An apology is a course correction forcing you to take a detour from the road you were on. That road was going where it always goes. To a dead end and a broken relationship. An apology is a course correction getting you back on track. Use the apology as a course correction to build and safeguard your relationship.









How to sell counselling so he will buy

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Coaching that is good enough so he will play

relationship counsellingSo just to recap, men are more likely to respond to an invitation to marriage or relationship counselling when it is described in terms of marriage coaching. Men will also behave differently if they know that they will not be shamed for sharing their vulnerability. You can go to the last three posts, here, here and here

Your partner is more likely to avoid the counselling room if it looks like he is the one responsible for all the trouble you are both experiencing. Here are a couple of ways you can encourage him to consider the option of seeing a relationship coach. Remind him that with most things nothing is permanent. If the experience of sitting down and talking to a relationship coach or counsellor doesn’t work after a couple of tries then you can try something else, or someone else.

The truth is that the more the situation presents as unknowable the more likely we are to want to control it. In this instance, it is a good idea to give him some options so he feels that he has a reasonable amount of control over what is happening. You can start by giving him a list of counsellors in the area and ones that have been recommended by others. Ask if he would feel more comfortable with a male or female counsellor.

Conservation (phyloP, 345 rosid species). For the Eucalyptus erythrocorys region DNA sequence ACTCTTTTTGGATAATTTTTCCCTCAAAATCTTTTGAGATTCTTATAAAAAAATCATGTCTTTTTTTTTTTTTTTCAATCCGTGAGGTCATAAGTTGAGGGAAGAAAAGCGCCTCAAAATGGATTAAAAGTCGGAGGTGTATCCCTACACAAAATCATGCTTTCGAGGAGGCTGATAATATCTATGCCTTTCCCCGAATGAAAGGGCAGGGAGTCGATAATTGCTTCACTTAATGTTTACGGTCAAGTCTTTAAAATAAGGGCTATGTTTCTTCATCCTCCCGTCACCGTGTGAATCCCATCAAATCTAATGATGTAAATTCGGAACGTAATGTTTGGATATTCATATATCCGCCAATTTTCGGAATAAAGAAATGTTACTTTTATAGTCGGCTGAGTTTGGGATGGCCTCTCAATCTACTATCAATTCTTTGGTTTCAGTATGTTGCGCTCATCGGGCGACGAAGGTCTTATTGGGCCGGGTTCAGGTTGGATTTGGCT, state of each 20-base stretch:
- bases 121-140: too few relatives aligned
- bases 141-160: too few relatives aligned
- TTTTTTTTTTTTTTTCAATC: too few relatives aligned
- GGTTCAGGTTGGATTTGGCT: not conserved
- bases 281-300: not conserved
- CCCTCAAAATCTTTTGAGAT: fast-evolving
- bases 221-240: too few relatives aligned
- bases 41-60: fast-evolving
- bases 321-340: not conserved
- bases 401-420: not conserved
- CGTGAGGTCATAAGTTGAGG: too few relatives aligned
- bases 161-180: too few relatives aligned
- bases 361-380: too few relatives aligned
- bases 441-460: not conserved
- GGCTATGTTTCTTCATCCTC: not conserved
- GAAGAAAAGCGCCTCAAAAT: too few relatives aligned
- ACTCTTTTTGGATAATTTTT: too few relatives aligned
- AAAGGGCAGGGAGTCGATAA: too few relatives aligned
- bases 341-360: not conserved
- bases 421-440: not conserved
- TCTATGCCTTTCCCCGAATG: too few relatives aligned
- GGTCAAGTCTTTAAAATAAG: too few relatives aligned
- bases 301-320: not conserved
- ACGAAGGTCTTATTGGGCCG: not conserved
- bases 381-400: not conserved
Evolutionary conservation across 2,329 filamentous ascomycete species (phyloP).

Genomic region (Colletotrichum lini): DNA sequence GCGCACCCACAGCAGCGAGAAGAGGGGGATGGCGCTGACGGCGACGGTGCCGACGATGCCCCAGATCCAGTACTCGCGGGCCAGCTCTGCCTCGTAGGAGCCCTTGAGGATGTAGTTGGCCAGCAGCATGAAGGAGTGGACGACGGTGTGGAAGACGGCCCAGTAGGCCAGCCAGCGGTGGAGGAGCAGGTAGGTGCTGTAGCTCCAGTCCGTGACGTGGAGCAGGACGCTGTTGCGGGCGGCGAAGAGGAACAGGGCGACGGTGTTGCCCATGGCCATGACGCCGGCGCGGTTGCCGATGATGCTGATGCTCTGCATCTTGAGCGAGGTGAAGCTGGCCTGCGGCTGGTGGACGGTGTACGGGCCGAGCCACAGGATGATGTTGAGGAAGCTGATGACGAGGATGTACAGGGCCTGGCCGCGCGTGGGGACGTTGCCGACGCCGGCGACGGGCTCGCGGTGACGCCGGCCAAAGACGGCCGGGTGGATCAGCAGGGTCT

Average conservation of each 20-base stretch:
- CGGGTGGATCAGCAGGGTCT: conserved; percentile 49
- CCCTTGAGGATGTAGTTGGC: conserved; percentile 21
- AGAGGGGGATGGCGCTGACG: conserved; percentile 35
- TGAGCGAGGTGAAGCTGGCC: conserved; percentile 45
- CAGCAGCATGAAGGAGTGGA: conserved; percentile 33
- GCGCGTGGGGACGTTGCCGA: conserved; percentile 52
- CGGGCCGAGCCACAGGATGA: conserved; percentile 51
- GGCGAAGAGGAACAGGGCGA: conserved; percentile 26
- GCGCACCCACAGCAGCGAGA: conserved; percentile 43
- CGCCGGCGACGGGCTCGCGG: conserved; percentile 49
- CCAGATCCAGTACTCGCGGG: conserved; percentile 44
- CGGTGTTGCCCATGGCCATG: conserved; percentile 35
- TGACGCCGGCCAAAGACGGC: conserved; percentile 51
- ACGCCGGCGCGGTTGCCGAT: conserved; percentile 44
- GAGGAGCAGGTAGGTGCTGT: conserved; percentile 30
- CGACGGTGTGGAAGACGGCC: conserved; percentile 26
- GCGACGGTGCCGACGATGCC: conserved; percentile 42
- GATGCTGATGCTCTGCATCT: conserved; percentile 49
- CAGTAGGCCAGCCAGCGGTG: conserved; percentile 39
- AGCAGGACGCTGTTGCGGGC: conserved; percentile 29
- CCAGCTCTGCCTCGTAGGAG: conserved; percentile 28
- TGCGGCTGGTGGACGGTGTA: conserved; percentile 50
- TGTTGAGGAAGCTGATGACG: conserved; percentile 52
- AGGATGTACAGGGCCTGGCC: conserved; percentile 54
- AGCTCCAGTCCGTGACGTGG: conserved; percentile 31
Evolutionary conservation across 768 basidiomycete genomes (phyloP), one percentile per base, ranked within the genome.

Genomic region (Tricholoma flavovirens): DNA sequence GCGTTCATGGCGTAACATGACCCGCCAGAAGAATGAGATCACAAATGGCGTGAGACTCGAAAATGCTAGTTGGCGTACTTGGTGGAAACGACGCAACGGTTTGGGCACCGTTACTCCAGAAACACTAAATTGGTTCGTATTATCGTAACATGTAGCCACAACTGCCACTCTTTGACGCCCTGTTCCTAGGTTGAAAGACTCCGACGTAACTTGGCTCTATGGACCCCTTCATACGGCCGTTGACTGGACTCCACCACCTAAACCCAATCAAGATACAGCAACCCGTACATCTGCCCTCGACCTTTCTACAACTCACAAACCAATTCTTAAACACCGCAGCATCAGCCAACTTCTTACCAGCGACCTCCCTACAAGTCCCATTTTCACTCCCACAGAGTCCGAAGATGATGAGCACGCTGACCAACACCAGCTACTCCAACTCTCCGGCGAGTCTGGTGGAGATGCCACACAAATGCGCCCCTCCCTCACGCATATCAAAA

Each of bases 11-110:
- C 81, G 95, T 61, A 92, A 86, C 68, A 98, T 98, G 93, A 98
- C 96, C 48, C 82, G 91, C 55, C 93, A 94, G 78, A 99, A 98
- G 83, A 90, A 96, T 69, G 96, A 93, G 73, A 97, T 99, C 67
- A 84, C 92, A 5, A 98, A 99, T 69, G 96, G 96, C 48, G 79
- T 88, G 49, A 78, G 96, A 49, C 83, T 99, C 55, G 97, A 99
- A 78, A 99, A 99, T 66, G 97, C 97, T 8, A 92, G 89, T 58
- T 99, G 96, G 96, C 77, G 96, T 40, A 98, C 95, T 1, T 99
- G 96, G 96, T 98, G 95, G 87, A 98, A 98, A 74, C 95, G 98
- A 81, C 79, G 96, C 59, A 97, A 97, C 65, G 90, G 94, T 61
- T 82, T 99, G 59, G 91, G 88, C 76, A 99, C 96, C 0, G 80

You can sell the idea of couples counselling a number of ways including changing the wording. For example, suggest that you go to coaching to get ‘match fit’. Suggest that the relationship could do with a tune up. Try a ‘relationship management class, or engaging with a relationship coach. Some of these descriptors will roll off his tongue lightly and come across nice and easy to the ears of his friends and family. Remember it is the relationship that you are both trying to fix, not him.

You might ask him what he wants to see changed. You may have a very different parenting style than him and he wants it discussed. You can tell him that counselling provides that opportunity to discuss it openly and without argument. You can appeal to his sense of commitment to his kids and suggest that working things out in counselling will help eliminate the fighting between you.

At this stage do not threaten to leave unless it is crucial. Threats can have the reverse effect on the relationship and derail any attempts to get to counselling. And as research has shown, the man’s attitude and action can weigh heavily on the success or failure of the relationship. Think about that…